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SCEN E, the French King's Pavilion.

Enter Confance, Arthur and Salisbury,


ONE. to be marry'd ! gone to swear a peace !
Shall Lewis have Blanch, and Blanch those provinces ?
It is not so, thou haft mif-spoke, mis-heard ;
Be well advis'd, tell o'er thy tale again,
It cannot be ; thou dost but say, 'tis fo.
I truft, I may not trust thee; for thy word
Is bus, the vain breath of a common man:
Believe me, I do not believe thee, man;
I have a King's oath to the contrary.
Thou shalt be punish'd for thus frighting me,
For I am fick, and capable of fears ;
Oppreft with wrongs, and therefore full of fears :
A widow, husbandless, subject to fears ;
A woman, naturally born to fears,
And tho thou now confess thou didst but jest,
With my vext spirits I cannot take a truce,
But they will quake and tremble all this day.
What dost thou mean by shaking of thy head ?
Why dost thou look so fadly on my fon?
What means that hand upon that breast of thine ?
Why holds thine eye that lamentable rheum,
Like a proud river peering o'er his bounds ?
Be these fad figns confirmers of thy words ?
Then speak again, not all thy former tale,
But this one word, whether thy tale be true.

Sal. As true, as, I believe, you think them false,
That give you cause to prove my saying true.
Conf. Oh, if thou teach me to believe this forrow,


Teach thou this forrow how to make me die ;
And let belief and life encounter fo,
As doth the fury of two desp'rate men,
Which, in the very meeting, fall and die.
Lewis wed Blanch! O boy, then where art thou ?
France friend with England! what becomes of me?
Fellow, be gone, I cannot brook thy sight:
This news hath made thee a most ugly man.

Sal. What other harm have I, good Lady done,
But spoke the harm that is by others done?

Conft. Which harm within itself so heinous is, As it makes harmful all that speak of it.

Arth. I do beseech you, mother, be content.
Const. If thou, that bidst me be content, wert grim,
Ugly, and Nand'rous to thy mother's womb,
Full of unpleasing blots, and fightless ftains,
Lame, foolish, crooked, swart, prodigious,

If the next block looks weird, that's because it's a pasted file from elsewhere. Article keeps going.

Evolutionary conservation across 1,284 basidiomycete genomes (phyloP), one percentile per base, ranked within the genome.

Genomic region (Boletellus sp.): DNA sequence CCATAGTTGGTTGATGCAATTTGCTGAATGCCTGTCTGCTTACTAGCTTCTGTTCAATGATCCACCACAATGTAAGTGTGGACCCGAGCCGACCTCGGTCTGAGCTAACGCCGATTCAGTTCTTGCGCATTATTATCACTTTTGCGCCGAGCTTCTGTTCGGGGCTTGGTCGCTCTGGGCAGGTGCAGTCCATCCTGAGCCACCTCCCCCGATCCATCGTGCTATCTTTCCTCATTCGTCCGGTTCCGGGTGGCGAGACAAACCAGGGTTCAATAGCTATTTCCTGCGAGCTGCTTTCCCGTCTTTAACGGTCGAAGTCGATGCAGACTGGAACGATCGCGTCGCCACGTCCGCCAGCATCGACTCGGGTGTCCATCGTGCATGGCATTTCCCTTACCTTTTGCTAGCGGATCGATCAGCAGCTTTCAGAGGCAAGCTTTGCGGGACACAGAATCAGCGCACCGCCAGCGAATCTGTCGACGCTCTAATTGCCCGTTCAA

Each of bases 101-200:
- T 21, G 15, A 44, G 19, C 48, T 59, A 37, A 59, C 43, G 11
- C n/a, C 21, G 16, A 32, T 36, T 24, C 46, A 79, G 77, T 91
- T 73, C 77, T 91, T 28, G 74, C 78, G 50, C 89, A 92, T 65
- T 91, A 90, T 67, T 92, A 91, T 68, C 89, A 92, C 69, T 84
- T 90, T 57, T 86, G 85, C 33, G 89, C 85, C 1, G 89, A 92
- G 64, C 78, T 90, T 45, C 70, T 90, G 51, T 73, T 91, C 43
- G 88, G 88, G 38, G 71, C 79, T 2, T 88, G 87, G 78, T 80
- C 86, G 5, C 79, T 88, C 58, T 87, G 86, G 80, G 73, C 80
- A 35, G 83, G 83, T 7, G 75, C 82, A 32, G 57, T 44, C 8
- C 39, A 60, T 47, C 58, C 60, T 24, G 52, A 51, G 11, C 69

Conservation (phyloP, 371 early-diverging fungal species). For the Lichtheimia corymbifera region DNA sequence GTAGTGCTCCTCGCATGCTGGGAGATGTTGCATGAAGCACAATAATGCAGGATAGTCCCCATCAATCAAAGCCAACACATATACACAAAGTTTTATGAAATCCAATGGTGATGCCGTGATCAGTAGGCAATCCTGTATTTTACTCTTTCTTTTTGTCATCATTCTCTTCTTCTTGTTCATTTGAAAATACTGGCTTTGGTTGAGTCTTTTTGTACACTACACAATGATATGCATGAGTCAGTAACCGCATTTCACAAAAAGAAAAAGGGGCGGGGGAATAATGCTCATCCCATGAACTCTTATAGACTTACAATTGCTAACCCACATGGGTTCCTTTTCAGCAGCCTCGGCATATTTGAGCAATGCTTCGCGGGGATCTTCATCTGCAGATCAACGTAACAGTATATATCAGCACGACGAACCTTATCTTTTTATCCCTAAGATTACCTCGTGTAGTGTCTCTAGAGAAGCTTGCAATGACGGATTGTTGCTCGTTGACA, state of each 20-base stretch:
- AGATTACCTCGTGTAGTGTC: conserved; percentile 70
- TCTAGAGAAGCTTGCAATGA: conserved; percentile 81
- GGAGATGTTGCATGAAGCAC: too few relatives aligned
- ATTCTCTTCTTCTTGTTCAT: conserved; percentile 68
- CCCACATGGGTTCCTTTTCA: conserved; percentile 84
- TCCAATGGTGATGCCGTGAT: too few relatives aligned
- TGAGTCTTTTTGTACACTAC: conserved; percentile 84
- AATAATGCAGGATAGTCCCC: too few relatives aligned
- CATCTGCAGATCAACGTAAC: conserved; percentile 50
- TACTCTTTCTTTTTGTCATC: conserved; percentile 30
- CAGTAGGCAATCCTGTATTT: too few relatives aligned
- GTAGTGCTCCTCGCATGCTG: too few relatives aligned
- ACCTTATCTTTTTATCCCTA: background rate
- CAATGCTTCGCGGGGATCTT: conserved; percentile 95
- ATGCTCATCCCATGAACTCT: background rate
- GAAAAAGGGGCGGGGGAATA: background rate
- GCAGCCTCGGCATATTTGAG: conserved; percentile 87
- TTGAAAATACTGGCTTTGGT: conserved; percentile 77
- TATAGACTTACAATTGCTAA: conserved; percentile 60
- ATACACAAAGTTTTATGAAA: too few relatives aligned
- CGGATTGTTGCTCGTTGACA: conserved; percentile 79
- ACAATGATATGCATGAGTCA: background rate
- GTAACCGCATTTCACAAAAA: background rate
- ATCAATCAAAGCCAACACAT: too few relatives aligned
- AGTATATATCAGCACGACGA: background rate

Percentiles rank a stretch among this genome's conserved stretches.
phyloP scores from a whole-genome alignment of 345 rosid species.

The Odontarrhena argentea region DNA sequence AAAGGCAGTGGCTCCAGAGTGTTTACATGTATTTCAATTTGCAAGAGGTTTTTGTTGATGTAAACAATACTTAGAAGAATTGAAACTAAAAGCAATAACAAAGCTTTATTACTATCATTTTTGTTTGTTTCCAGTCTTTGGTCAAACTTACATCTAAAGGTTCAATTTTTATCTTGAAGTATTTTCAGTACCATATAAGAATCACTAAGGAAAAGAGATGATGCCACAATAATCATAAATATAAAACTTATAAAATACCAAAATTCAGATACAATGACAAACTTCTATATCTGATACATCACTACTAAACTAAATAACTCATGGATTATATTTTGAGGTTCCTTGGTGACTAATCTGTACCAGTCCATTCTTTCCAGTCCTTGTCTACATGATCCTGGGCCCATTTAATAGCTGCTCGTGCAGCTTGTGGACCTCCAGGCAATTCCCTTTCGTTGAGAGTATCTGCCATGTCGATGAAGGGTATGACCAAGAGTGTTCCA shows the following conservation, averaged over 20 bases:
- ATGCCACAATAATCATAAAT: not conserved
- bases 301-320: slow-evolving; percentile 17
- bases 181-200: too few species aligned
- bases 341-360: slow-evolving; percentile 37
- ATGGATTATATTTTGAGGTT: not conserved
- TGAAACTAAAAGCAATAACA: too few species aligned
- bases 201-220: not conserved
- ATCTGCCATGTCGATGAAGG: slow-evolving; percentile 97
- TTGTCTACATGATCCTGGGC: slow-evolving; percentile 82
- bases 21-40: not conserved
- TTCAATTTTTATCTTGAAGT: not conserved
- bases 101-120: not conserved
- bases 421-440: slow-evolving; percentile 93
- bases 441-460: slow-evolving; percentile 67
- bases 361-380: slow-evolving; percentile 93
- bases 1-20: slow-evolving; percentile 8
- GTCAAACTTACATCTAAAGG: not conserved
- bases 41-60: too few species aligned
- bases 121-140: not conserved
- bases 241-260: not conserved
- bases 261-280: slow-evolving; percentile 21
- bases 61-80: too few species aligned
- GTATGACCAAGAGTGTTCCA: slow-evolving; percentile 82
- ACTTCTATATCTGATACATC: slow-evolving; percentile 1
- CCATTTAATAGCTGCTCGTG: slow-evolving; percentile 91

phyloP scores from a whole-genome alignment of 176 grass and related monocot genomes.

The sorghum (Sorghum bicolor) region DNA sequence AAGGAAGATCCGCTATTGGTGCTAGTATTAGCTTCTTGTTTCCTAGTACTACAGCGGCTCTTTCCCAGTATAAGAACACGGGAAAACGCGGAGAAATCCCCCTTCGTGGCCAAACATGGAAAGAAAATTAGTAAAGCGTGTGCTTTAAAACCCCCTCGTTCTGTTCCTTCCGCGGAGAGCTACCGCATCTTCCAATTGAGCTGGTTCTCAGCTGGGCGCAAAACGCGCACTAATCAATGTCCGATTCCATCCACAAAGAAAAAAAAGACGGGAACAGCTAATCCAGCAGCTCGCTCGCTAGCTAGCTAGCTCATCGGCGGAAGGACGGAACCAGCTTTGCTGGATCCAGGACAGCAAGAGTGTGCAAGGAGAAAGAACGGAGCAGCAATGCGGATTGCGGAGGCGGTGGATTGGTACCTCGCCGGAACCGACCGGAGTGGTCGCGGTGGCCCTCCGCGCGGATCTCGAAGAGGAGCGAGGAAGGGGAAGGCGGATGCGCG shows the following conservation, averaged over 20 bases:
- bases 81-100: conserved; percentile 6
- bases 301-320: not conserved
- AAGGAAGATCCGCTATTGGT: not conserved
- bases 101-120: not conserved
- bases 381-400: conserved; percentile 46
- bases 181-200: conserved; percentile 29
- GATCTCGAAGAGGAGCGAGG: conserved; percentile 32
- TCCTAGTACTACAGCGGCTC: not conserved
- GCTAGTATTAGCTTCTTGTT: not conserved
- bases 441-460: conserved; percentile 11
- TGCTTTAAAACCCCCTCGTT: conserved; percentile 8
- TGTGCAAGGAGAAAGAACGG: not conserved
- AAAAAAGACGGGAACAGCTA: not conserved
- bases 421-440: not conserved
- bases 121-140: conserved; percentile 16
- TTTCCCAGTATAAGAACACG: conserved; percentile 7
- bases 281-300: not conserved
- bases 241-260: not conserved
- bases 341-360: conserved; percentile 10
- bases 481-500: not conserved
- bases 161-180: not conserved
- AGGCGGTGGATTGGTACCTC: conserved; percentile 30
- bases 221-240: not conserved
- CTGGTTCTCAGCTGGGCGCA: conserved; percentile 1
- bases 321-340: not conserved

Patch'd with foul moles, and eye-offending marks;
I would not care, I then would be content:
For then I should not love thee: no, nor thou
Become thy great birth, nor deserve a crown.
But thou art fair, and at thy birth, dear boy!
Nature and Fortune join'd to make thee great.
Of Nature's gifts thou may'st with lillies boast,
And with the half-blown rose. But Fortune, oh!
She is corrupted, chang'd, and, won from thee,
Adulterates hourly with thine uncle John;
And with her golden hand hath pluckt on France
To tread down fair respect of fovereignty,
And made his Majesty the bawd to theirs.
France is a bawd to Fortune, and to John,
That ftrumpet Fortune, that ufurping Jobs!
Tell me, thou fellow, is not France forsworn ?
Envenom him with words ; or


gones And leave these woes alone, which I alone Am bound to under-bear.

Sal. Pardon me, Madam, I may not

go without you to the Kings. Conft. Thou may'ft, thou shalt, I will not go with thee. I will instruct my sorrows to be proud ;


For Grief is proud, and makes his owner stoop.
To me, and to the state of my great grief,
Let Kings assemble: for my grief's so great,
That no supporter but the huge firm earth
Can hold it up : Here I and Sorrow fit:
Here is my thrope, bid Kings come bow to it (13).

[Sits down on the Flora



-bid Kings come bow to it.] I muft here account for the liberty I have taken to make a change in the divifion of the second and third afts. In the old editions, the second a&t was made to end here ; tho"'tis evident, Lady Confance here, in her despair, seats her. Self on the floor : and le must be supposed, as I formerly observ'd, immediately to rise again, only to go off and end the aft decently; or the flat scene muft fhut her in from the sight of the Audience, an ab. furdity I cannot wish to accuse Sbakespeare of. Mr. Gildon and some other criticks fancied, that a considerable part of the second act was Bort; and that the chasm began here. I had joined in this fufpicion of a Scene or two being loft; and unwittingly drew Mr. Pope into this